One of the nation’s major political analysts has changed Indiana’s 5th Congressional District race to a “toss-up.”
Sabato’s Crystal Ball at the University of Virginia’s Center for Politics on Thursday announced it had moved the open race between Democrat Christina Hale and Republican Victoria Spartz from “leans Republican” to “toss-up,” along with 10 other U.S. House race rating changes.
The winner in the 5th District will replace retiring Republican Congresswoman Susan Brooks, who has held the seat since 2013. The district includes the northern portion of Marion County, eastern portion of Boone County and all of Hamilton County, along with all of Tipton, Madison and Grant counties and part of Howard and Blackford counties.
Democrats see an opportunity to flip the seat this year, contending that the political leanings in the suburban areas of the district have shifted in their favor. Democrats point to former U.S. Sen. Joe Donnelly’s victory in the district in 2018 as evidence, even though Donnelly lost statewide to Republican Mike Braun.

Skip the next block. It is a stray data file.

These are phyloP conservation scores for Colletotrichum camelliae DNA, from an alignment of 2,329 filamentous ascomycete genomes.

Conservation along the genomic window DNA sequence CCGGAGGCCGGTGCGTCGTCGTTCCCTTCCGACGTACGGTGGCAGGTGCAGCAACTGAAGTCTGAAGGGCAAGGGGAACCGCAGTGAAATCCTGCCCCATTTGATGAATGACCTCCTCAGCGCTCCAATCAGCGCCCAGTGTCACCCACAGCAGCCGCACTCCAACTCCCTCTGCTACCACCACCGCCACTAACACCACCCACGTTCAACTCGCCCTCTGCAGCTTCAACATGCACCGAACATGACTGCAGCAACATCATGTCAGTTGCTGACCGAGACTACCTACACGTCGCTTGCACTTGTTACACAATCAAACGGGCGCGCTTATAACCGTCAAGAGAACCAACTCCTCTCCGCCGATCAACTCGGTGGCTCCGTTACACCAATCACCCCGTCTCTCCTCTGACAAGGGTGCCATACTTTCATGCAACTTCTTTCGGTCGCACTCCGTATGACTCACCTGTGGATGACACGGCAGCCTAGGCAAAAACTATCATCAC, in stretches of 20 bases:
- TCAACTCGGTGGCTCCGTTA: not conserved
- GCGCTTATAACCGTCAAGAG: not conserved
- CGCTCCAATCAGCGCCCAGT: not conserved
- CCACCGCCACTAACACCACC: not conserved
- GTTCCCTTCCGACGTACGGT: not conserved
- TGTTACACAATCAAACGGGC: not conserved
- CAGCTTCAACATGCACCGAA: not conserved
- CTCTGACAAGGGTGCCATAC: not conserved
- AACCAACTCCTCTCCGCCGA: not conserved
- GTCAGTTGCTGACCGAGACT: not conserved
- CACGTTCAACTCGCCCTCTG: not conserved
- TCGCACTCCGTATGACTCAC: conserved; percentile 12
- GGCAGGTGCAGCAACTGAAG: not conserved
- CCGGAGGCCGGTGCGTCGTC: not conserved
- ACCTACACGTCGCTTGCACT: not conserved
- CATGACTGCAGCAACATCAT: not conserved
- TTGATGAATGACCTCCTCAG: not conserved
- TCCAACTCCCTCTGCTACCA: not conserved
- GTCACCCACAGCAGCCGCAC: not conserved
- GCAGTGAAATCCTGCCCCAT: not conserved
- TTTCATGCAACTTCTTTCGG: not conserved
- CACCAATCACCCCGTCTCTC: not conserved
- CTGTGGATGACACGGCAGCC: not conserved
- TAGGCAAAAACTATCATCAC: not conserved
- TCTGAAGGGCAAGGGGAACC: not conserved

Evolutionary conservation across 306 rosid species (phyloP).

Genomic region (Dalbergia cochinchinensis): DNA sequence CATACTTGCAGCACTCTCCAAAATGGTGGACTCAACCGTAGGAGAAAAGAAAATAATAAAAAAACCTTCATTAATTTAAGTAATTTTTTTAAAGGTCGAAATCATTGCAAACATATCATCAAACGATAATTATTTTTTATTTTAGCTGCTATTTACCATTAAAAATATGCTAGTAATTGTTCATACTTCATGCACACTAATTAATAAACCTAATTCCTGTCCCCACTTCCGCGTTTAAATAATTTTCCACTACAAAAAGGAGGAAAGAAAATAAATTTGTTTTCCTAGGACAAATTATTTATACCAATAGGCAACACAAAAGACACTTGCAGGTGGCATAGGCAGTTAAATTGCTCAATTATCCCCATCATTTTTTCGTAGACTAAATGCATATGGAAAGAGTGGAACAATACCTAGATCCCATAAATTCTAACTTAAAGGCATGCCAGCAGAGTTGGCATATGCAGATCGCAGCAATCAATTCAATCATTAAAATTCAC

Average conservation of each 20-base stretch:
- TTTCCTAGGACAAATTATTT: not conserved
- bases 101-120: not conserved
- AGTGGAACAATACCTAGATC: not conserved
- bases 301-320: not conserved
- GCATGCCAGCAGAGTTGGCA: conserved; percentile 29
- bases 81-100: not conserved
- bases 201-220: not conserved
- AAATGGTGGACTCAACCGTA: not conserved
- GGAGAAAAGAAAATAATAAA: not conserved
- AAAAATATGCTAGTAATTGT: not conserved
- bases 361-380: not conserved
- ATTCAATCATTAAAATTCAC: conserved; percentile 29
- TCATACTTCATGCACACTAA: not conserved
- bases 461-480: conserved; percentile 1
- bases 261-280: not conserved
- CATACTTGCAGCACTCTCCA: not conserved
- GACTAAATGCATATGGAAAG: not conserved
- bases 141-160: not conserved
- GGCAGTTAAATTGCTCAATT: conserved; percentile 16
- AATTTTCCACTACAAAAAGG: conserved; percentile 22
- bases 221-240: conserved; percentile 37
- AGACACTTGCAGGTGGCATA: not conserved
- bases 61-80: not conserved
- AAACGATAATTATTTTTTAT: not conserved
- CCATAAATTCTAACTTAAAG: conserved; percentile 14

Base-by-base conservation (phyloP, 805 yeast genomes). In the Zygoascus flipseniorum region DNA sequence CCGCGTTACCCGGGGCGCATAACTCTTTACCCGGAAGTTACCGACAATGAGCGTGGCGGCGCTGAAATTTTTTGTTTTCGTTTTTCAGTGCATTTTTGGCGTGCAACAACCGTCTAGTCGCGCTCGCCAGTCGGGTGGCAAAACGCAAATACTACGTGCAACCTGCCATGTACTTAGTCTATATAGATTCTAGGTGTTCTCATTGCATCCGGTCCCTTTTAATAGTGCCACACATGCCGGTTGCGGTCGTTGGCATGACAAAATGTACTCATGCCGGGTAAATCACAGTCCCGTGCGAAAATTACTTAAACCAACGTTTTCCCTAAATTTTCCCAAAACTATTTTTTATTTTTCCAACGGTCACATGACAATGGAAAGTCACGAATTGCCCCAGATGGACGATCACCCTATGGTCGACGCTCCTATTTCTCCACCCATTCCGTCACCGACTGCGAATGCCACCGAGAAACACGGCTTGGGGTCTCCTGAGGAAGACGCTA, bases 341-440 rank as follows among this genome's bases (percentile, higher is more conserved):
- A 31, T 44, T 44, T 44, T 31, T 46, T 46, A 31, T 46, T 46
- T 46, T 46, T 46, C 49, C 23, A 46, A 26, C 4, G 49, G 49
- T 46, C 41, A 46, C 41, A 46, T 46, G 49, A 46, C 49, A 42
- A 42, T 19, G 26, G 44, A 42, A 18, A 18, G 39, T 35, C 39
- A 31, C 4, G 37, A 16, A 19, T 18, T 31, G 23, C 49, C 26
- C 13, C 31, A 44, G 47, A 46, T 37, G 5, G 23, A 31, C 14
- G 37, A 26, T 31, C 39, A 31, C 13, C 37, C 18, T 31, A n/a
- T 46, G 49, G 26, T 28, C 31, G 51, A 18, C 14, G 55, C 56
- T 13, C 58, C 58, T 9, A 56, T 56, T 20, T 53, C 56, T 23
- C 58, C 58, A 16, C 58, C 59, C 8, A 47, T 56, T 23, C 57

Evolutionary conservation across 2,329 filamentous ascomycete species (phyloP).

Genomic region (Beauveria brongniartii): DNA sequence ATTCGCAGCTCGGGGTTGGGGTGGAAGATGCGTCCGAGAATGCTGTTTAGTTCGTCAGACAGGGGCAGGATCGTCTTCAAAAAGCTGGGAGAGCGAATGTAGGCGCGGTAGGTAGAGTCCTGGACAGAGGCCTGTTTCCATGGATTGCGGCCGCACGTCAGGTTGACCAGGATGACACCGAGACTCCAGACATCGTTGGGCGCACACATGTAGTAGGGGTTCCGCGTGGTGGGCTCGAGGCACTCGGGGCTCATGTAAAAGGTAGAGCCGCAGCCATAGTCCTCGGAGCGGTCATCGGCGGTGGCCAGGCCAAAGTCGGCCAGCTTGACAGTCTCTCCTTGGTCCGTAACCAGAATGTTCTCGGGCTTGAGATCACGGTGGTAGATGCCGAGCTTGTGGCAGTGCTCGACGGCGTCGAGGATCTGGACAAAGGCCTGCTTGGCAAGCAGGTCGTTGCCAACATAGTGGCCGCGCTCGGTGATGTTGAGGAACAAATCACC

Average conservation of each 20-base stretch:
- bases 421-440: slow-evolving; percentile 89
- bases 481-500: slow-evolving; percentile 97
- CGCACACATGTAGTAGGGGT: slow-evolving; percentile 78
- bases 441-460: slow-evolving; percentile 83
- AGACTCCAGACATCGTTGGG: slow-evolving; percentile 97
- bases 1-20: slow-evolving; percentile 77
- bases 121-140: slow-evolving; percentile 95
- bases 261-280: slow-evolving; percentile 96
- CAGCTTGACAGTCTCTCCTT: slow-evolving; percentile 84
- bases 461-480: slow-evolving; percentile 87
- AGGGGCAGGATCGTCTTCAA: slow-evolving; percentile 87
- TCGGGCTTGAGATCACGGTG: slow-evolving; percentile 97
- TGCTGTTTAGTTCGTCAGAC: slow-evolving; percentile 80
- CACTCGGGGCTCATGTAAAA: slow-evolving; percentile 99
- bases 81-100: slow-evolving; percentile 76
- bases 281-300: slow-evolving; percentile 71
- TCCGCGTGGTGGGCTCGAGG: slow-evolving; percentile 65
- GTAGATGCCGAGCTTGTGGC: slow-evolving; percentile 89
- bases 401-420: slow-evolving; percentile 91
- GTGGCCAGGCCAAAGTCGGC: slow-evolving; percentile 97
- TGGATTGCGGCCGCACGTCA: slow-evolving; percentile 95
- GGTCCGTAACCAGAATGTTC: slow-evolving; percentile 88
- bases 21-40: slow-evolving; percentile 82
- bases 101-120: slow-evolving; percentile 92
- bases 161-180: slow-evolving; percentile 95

The seat is one of five Republican-held U.S. House races that Sabato’s Crystal Ball considers a toss-up.
“We’re encouraged by our campaign’s growing momentum, and this rating change reflects the enthusiasm we’re seeing on the ground,” Hale campaign manager Joann Saridakis said in a statement. “Hoosiers in the 5th District are ready for a representative who will focus on solving the problems they face every day.”
Kyle Kondik, managing editor for Sabato’s Crystal Ball, referenced a recent internal poll conducted by Hale’s campaign that showed her up 51% to 45% as part of the reason for the rating change.
Spartz’s campaign has criticized the internal poll, describing it as “totally fabricated” because it also claims that Republican President Donald Trump is losing to former Democratic Vice President Joe Biden by 10 points, even though Trump won the district in 2016 by 12 points.
Hale’s campaign has not released the questions that were asked in the poll, the partisan breakdown of those polled or crosstabs.
“For all we know this poll could be all Democrats,” the Spartz campaign said.
In an article announcing the rating changes, Kondik acknowledged that Hale’s poll is likely flawed, but said it still justified the change.
“Even if those are overly rosy numbers for Democrats—and they probably are—we do think it’s hard to give the GOP a clear edge in an open-seat race in a district like this anymore,” Kondik wrote.
Two other race rating organizations—Inside Elections and Cook Political Report—still consider the seat likely Republican and lean Republican, respectively. And both of those ratings appear to have been posted after results were known in Indiana’s June 2 primary election.